I just want assurance that this feeling will be gone -- poof! -- tomorrow, but of course we can never know. 

I want to ask Why? but I don't dare, because that means I'm facing the pain. 

It's just that -- and anyone who's been depressed more than once can attest to this -- the thought of going back to the dark place is so damn scary. 

I've been asked to speak at a mental health awareness event in two weeks, and I don't know what to say. 

A few weeks ago, I would have just told the story I've told over and over. Anxiety and depression in my twenties, lots of therapy, lots of learning useful coping skills, lots of leaning on friends, family, and the church, then a life-changing alteration of meds, and Bam! Happy happy happy ever since. Even Steven -- no crazy ups, no crazy downs. Just calm and at peace. 

Now, I find myself re-evaluating what I might say. 

I want to be honest, of course. And I want to give hope. I don't want to walk in and say, "Well, apparently, after two years on a great cocktail of medication, you might have to go visit your psychiatrist and do some tweaking."

Although honestly when I say it like that it seems rather simple. Unless you're depressed, in which case the scheduling of the appointment, the going to the appointment, the trying out the new meds and gauging your daily feelings, the reporting back to your doc, just look like 




I've started the conversation with my therapist. He can't prescribe meds, but he's asked me to continue to monitor my feelings for a few weeks before he refers me back to a doc.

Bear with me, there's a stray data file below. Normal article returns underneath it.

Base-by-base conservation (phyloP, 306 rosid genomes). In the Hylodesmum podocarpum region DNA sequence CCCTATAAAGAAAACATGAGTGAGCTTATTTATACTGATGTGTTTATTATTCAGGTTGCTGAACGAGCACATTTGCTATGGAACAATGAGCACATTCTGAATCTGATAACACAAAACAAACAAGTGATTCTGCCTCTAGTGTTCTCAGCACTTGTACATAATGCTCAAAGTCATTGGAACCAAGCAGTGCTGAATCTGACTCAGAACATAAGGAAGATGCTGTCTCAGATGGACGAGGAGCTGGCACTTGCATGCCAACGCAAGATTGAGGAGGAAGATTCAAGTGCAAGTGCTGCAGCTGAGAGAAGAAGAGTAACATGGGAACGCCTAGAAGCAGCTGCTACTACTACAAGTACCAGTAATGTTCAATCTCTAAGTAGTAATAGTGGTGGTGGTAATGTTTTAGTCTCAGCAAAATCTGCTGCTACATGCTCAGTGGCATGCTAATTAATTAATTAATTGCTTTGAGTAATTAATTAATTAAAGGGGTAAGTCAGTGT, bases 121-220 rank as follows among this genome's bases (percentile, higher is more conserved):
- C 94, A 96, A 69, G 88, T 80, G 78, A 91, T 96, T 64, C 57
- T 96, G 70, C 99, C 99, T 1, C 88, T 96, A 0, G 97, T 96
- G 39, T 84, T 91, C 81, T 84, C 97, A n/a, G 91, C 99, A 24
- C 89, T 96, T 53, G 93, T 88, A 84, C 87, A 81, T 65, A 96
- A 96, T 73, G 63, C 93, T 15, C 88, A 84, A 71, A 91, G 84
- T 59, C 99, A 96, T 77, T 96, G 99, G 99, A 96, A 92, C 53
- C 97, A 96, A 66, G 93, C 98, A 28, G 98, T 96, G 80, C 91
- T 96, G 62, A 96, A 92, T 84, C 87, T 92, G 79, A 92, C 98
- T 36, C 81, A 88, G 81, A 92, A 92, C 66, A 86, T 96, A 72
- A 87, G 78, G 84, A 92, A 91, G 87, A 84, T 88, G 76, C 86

I have to say I feel a little better than I did 20 minutes ago. 

I'm texting Abby, and she's asking good questions. 

I went pee. 

I got myself a fresh can of carbonated water, or "fizzy water," as my Sweet so fondly calls it. 

The music doesn't sound as gloomy as it did. 

Grace. God's good grace. That glorious moment when things suddenly don't feel hard, or sad. And it happens when we aren't looking, the way I just noticed yesterday that my headache had gone away. It was so very present, I got occupied with something else, and then noticed it was gone. But I didn't feel it the moment it left; it disappeared while I was tending to something else, and God did the erasing of the pain in my head. 

Grace and fear. If I had to name two things that are in continuous (though sometimes dormant) battle in my life, I might be wont to say those two things are happiness vs. sadness. 

But I think in fact they might be grace vs. fear. 

I either find myself in complete and utter awe of what God has given me, unable to give my gratitude words, try as I might.